The pages of The Yorkshire Post’s business supplements have been filled with stories in recent years documenting in detail the phenomenal rise in the tech sector we have seen in the region.
Throughout Yorkshire, firms are falling over themselves to attract as much talent as possible, many offering considerable incentives to graduates simply to turn up to interviews, such is the thirst for skilled new staff.
A recent study by the British Chamber of Commerce showed that as much as three out of every four businesses reported a shortage of digital skills in the workplace.
Nearly one in three said digital shortcomings in their businesses were causing them to struggle to fulfil customer requirements with 29 per cent saying their operating costs were higher due to a shortage of skills.
The vast majority of people reading this column, regardless of their profession, will unquestionably have had to have learned new technological skills as part of their career development and will only continue to do so.
And while the benefits to our companies and economy from tech are legion, there are also social challenges that come with them.
One of the key things we learned about ourselves as a country during the run-up to, and the fall-out from, the EU referendum was that a large part of our society, old and young, university educated and not, male and female, were feeling left behind. With the pace of automation speeding up at a seemingly phenomenal rate, the crucial thing is how we keep updating the skill set of our workforces. Fortunately for us there is much good work going on to address this already, both from inside and outside the region.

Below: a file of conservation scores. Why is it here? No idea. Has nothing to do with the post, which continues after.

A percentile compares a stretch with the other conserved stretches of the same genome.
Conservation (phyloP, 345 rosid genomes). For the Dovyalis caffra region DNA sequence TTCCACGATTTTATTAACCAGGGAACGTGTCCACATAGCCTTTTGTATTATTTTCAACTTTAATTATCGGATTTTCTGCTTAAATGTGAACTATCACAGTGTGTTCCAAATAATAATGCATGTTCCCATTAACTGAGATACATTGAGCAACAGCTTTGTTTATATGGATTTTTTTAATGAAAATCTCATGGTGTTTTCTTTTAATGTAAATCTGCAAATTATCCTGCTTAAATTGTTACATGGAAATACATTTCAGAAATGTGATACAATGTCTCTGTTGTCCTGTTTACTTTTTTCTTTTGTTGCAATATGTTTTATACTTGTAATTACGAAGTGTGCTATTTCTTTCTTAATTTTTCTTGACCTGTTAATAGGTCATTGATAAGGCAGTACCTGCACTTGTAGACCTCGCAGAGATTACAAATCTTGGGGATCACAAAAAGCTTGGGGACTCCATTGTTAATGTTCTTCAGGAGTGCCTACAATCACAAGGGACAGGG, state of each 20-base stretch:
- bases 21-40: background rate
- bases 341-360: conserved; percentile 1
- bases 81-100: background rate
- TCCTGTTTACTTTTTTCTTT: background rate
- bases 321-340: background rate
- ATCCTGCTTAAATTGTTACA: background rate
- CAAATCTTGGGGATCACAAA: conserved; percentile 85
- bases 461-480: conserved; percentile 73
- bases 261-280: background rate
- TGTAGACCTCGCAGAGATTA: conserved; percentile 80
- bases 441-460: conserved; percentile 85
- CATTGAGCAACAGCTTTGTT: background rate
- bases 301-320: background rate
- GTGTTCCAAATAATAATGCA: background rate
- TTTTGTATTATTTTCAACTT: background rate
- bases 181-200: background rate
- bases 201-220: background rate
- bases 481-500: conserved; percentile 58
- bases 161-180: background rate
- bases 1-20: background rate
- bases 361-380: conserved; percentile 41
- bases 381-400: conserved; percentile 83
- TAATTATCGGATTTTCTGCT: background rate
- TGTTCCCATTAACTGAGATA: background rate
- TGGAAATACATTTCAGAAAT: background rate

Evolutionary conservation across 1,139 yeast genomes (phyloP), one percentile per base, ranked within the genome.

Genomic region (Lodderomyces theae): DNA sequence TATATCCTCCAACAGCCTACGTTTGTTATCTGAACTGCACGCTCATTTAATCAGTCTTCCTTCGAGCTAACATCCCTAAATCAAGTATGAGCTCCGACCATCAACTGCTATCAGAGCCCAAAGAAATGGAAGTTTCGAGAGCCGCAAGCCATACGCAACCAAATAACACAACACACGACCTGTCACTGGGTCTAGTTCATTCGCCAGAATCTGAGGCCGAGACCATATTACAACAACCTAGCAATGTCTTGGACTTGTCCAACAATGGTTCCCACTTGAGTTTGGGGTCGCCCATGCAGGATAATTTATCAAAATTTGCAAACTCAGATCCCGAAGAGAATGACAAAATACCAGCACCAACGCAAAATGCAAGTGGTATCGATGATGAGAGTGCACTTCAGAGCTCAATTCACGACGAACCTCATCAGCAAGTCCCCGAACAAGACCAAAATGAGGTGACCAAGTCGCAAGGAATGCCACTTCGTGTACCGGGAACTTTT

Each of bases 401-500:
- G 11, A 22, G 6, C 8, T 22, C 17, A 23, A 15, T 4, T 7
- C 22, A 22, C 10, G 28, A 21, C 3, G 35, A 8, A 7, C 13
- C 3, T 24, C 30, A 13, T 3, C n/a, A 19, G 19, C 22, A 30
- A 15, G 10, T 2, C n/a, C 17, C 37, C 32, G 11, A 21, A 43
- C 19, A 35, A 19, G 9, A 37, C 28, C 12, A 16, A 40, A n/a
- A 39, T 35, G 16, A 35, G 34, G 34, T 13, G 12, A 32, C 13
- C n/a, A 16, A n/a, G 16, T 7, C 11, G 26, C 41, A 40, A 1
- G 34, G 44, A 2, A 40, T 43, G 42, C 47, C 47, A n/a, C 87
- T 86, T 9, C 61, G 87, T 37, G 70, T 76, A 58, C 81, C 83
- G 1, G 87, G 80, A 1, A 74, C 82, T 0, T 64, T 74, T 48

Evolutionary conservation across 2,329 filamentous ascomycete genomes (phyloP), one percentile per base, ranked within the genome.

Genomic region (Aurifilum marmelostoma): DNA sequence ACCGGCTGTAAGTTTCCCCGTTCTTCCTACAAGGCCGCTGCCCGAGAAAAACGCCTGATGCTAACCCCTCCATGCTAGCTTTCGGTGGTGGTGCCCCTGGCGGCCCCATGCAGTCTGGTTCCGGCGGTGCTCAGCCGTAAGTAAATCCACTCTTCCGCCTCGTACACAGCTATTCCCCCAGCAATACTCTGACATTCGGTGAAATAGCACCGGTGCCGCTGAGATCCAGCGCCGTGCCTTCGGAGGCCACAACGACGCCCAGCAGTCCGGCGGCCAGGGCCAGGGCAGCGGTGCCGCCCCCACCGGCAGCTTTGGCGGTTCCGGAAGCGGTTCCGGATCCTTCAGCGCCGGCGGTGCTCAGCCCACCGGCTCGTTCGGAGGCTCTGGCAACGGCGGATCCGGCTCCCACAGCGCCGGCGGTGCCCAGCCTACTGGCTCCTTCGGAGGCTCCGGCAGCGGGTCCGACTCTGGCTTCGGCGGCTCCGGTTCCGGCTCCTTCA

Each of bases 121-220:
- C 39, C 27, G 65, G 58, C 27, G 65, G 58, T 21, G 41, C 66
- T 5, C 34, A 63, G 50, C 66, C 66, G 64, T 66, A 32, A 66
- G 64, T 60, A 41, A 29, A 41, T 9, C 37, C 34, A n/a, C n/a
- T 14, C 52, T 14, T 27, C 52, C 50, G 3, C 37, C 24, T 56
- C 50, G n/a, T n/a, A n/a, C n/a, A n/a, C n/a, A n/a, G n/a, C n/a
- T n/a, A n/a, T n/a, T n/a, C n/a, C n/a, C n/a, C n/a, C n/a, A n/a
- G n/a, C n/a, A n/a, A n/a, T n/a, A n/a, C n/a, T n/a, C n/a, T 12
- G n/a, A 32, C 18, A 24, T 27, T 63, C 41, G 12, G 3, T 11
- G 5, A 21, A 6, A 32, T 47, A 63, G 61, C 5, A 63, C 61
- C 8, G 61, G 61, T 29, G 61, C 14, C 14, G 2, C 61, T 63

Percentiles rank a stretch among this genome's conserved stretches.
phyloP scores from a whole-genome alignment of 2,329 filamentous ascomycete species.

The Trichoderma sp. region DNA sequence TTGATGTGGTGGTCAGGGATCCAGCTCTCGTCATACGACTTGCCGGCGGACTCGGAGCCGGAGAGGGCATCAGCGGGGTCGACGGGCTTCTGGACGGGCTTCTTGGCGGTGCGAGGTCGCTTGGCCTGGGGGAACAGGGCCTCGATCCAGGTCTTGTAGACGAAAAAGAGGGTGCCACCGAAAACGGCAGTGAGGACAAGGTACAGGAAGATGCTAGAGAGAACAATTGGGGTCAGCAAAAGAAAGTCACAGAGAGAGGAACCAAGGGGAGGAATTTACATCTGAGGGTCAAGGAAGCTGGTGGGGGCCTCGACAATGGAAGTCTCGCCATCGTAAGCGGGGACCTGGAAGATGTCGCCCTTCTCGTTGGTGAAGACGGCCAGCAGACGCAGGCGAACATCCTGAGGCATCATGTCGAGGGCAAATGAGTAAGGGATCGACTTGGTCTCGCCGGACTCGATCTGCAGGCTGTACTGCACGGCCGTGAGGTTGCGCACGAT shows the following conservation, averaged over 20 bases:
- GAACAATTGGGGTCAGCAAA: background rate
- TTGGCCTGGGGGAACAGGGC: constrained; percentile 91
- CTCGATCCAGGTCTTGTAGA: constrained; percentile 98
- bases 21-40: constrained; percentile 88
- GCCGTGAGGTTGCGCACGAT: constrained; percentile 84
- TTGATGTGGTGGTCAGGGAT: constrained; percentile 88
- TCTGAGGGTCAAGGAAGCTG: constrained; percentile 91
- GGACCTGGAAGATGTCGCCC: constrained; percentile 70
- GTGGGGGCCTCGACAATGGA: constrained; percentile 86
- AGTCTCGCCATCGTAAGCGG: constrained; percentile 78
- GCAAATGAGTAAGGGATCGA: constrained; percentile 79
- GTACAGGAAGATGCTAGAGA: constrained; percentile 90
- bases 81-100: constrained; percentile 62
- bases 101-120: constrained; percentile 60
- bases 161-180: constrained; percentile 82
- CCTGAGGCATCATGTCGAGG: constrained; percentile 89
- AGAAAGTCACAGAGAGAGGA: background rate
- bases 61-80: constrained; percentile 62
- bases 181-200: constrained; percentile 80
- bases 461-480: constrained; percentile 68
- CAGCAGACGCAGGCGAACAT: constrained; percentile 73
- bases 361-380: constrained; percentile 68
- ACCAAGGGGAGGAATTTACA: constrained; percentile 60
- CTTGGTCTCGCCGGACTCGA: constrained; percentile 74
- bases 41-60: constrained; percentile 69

I take my hat off to internet search giant Google for its excellent work in Sheffield and around the region.
Its Digital Garage project is helping everyone from pensioners to students to medium sized corporations to improve their digital skills.
When I interviewed its UK managing director Ronan Harris earlier this year he was adamantly clear that the Digital Garage was not a part of Google’s corporate and social responsibility programme but rather a concerted effort to make sure individuals from both inside and outside the corporation had the knowledge to be part of the digital world, something that would benefit his firm and bolster the economy.
On a more macro level events like the Leeds Digital Festival help shine an important spotlight on the strong work being done in the city to enhance its tech economy. In today’s Business Tuesday its director Stuart Clarke tells my colleague Ismail Mulla about the awesome impact that apprenticeship schemes from the likes of NHS Digital are having on the city in terms of bringing new digital talent to the region.
However he also offers the following sobering reminder on skills: “Every single tech company you speak to says one of their biggest issues is making sure that they have enough talent in the pipeline to fill any gaps that they might have.”
It is clear that we have the dawning of one of the most exciting chapters in our economy’s history underway in Yorkshire.
However this must be a digital future which involves us all and it is a journey which should begin in infancy. My daughter, aged three-and-a-half, navigates her way through my iPad with greater proficiency than I. But it also should be part of hers, and all children’s education.
I would submit that coding should be as fundamental a requirement for young people as English and mathematics. Were we to impose this requirement we would send a huge message to the world about our position as a nation and an economy, one which is forward thinking and modern. Who knows it might even silence some of the Brexit navel-gazing and doom mongering.